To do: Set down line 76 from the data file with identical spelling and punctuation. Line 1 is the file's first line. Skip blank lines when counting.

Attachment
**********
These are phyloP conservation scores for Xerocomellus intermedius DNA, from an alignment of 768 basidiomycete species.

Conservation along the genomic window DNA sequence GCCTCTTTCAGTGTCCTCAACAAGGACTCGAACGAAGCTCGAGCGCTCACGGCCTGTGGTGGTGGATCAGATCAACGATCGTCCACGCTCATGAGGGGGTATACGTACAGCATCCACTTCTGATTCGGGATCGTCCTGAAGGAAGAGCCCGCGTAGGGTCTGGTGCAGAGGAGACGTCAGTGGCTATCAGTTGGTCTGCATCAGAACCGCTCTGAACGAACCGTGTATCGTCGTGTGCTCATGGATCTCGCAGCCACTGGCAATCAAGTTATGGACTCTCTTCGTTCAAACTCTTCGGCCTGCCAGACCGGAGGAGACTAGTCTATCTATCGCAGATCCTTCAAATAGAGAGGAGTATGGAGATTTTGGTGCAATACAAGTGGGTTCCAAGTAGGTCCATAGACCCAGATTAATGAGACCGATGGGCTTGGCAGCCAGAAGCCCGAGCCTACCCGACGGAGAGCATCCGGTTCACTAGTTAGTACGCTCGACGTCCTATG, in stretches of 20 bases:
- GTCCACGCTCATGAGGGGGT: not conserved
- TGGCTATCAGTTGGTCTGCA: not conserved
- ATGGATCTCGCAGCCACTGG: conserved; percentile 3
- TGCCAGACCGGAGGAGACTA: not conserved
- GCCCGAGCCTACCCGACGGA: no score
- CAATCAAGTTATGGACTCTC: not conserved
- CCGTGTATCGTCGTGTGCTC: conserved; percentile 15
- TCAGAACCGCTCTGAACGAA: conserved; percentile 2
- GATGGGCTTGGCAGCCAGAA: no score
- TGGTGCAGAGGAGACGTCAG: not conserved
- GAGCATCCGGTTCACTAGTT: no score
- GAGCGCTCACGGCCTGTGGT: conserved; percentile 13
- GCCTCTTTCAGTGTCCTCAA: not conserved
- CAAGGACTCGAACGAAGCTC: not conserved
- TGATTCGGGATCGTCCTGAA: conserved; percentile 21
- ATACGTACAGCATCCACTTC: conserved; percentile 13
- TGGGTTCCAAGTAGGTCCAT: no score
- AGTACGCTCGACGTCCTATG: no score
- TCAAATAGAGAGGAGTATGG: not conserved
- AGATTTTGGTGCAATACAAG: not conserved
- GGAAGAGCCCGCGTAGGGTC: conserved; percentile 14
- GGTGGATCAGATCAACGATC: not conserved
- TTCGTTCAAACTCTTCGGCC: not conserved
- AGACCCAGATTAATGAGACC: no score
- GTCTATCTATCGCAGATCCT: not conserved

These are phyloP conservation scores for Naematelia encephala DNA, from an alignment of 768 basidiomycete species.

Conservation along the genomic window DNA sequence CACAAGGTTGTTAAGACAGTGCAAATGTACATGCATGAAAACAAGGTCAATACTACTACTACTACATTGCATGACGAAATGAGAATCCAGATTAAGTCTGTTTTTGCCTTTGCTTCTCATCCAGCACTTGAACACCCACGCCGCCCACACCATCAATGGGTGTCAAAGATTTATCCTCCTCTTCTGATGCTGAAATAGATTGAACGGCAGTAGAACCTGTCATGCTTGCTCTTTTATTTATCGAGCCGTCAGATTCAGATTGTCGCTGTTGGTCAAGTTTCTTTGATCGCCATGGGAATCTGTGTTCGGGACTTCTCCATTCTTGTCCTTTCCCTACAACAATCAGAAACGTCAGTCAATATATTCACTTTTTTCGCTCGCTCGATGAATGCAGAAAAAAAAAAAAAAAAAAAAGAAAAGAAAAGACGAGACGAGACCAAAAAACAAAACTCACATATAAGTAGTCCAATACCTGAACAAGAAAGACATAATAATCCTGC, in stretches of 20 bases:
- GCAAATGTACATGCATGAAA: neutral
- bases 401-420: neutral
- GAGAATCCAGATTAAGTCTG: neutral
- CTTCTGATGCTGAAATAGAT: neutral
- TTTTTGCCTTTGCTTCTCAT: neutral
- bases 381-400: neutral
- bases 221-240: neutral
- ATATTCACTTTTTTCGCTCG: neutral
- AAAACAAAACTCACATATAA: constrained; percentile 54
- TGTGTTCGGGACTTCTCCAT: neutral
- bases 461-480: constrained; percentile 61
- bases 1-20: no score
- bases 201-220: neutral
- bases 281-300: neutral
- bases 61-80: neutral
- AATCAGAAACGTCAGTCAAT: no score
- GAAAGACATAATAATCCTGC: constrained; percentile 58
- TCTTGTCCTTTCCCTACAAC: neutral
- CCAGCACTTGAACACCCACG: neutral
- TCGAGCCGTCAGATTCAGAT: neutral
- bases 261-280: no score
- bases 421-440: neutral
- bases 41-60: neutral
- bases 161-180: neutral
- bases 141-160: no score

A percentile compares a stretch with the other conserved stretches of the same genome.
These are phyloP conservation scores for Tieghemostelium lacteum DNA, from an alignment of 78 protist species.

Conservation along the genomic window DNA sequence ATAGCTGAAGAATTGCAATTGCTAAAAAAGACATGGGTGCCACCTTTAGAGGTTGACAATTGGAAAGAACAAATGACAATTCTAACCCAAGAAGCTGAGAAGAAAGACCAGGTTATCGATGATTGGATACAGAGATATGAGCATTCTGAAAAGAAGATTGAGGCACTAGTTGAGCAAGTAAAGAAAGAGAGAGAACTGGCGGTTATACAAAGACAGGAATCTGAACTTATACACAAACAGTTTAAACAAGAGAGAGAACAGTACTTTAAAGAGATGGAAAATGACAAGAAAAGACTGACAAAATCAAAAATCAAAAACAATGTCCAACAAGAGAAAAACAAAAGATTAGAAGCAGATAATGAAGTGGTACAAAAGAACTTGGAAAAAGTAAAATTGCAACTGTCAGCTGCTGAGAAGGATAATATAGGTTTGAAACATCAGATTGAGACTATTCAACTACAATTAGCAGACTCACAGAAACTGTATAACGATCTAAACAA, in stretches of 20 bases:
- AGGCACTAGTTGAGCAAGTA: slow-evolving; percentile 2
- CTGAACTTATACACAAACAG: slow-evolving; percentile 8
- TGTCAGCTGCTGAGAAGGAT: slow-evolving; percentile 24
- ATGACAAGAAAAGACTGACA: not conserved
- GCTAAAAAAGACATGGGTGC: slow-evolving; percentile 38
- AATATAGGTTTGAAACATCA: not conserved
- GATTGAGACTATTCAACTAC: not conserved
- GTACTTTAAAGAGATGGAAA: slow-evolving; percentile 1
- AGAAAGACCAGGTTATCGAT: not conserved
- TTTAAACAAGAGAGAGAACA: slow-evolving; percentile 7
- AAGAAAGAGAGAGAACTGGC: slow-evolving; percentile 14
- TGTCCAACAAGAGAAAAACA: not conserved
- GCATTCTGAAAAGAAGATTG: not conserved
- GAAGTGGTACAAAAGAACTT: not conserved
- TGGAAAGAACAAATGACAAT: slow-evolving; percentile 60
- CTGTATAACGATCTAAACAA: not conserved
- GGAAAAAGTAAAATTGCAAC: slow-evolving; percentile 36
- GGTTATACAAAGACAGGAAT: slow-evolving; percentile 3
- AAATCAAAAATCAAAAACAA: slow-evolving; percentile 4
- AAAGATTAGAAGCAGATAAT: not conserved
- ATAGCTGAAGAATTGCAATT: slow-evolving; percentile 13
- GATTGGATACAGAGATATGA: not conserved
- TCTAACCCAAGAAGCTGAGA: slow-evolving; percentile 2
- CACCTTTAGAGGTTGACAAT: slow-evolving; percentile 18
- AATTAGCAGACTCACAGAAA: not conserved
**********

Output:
- AAATCAAAAATCAAAAACAA: slow-evolving; percentile 4